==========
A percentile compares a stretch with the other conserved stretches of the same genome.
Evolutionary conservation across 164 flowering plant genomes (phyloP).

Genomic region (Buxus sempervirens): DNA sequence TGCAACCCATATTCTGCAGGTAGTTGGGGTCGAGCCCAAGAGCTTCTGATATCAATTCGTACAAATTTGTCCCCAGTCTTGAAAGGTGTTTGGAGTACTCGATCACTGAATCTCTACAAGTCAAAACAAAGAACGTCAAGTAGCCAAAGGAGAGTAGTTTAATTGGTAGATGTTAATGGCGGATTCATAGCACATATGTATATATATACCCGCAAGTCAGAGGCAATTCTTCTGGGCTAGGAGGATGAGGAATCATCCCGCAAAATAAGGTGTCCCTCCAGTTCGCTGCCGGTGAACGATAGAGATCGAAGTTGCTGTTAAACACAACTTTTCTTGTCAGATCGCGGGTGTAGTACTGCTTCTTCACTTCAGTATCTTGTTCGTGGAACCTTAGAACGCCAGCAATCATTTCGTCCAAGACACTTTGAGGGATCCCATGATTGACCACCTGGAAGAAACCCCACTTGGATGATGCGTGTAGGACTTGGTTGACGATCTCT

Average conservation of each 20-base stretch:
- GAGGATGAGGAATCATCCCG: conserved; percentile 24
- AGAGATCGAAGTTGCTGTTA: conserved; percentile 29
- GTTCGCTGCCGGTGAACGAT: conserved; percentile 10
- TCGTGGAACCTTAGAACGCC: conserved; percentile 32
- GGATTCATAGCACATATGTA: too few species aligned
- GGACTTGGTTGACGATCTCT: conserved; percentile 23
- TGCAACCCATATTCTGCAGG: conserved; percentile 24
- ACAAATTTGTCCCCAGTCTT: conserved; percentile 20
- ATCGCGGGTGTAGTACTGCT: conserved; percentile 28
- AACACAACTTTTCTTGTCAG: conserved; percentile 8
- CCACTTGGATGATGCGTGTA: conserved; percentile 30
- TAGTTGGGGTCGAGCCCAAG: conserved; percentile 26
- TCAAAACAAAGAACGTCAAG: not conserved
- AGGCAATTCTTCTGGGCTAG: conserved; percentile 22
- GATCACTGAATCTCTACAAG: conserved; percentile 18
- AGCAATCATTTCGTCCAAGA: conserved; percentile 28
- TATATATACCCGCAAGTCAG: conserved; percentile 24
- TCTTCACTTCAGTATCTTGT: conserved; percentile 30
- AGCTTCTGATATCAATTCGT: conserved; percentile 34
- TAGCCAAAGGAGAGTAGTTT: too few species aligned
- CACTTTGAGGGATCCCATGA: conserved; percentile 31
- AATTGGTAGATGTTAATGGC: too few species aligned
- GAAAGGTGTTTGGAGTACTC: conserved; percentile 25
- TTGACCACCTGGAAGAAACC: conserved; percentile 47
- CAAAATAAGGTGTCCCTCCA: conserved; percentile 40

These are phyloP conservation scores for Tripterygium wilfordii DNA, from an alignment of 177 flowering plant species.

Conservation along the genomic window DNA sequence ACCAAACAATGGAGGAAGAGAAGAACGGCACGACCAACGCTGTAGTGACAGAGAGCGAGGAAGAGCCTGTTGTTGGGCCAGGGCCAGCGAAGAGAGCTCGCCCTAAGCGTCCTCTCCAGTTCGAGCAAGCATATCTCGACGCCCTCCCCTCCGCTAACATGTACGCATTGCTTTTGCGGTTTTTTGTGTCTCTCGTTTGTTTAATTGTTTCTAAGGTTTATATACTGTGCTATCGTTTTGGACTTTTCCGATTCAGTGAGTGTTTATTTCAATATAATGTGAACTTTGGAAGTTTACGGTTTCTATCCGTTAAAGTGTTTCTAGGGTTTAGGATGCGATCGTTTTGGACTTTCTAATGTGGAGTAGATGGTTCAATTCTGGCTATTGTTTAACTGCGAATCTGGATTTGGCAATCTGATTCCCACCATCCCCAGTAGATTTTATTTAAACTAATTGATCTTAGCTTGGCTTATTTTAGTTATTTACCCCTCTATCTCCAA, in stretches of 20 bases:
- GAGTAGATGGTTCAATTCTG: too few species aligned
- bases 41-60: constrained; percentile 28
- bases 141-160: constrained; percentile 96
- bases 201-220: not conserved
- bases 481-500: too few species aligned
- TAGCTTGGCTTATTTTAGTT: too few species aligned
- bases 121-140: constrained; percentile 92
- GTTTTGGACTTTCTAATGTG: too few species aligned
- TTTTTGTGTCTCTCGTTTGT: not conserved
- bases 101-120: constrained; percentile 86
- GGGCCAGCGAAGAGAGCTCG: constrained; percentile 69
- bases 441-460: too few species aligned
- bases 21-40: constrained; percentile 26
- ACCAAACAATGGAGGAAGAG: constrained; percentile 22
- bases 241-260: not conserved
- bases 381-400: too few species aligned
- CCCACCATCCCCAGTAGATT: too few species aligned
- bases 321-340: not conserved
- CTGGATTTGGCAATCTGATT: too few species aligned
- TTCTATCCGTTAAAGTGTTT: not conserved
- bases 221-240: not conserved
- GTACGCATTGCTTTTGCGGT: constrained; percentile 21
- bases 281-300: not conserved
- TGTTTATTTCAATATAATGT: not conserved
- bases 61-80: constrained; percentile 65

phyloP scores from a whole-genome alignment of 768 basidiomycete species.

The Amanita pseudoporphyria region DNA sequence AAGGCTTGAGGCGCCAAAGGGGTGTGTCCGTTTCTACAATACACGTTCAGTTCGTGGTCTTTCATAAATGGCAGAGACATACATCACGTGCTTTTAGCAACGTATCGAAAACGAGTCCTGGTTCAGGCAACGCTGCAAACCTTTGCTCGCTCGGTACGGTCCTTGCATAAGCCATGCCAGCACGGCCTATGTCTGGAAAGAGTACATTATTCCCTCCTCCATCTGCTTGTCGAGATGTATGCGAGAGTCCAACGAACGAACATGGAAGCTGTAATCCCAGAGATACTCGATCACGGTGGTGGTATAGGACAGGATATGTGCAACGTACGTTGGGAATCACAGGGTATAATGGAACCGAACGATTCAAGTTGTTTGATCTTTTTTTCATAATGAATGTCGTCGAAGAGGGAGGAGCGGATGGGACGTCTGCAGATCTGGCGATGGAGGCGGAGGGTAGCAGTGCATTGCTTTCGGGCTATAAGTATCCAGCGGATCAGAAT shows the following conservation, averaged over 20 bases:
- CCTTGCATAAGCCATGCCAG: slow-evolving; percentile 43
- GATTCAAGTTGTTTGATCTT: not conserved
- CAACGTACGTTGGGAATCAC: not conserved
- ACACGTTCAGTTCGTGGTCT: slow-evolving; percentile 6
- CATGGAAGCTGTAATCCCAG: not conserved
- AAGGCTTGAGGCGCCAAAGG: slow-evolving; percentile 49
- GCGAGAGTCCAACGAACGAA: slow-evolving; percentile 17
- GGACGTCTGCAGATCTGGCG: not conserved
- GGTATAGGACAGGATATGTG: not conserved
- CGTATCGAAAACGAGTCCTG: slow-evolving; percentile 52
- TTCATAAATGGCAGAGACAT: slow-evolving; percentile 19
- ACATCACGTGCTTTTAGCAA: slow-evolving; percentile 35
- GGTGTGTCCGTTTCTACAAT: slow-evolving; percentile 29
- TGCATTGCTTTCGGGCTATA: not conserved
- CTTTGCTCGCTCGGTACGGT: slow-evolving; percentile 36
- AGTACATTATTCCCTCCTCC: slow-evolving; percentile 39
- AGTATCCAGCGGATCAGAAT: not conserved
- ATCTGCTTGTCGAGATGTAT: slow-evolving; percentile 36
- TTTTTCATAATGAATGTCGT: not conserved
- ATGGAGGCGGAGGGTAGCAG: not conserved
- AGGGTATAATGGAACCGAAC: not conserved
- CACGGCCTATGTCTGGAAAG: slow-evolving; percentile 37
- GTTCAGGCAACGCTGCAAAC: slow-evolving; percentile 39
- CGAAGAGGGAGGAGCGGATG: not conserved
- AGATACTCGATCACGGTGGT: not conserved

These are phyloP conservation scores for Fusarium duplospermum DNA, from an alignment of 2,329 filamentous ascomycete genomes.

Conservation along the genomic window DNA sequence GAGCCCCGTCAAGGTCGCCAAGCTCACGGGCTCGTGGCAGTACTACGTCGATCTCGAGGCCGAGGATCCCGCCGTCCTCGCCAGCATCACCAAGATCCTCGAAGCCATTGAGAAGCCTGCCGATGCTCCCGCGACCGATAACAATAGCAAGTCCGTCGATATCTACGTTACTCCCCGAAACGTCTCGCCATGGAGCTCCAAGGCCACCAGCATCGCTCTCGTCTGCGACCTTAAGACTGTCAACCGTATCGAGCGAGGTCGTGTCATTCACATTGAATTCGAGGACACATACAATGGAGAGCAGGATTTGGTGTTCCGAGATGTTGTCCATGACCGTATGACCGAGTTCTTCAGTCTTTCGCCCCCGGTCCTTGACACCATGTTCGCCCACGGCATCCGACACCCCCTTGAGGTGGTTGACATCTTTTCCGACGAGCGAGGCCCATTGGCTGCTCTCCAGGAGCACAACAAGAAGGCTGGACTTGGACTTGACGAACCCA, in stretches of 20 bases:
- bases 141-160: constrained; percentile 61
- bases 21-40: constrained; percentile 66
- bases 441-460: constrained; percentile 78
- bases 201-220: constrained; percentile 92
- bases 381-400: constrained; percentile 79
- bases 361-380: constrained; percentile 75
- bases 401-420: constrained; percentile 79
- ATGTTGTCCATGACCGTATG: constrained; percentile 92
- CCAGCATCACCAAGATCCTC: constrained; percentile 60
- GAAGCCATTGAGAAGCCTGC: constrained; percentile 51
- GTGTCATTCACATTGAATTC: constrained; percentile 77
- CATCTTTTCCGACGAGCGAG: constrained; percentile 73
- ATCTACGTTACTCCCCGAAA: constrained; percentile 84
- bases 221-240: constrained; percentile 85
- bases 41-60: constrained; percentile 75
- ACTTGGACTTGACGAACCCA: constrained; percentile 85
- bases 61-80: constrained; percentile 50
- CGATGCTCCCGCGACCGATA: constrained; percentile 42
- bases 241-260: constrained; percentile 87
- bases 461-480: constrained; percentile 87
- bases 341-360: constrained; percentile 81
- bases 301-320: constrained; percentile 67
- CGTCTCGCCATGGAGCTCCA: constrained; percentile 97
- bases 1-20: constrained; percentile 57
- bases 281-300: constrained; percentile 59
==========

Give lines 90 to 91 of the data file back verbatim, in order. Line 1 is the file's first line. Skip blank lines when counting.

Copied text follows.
- bases 381-400: constrained; percentile 79
- bases 361-380: constrained; percentile 75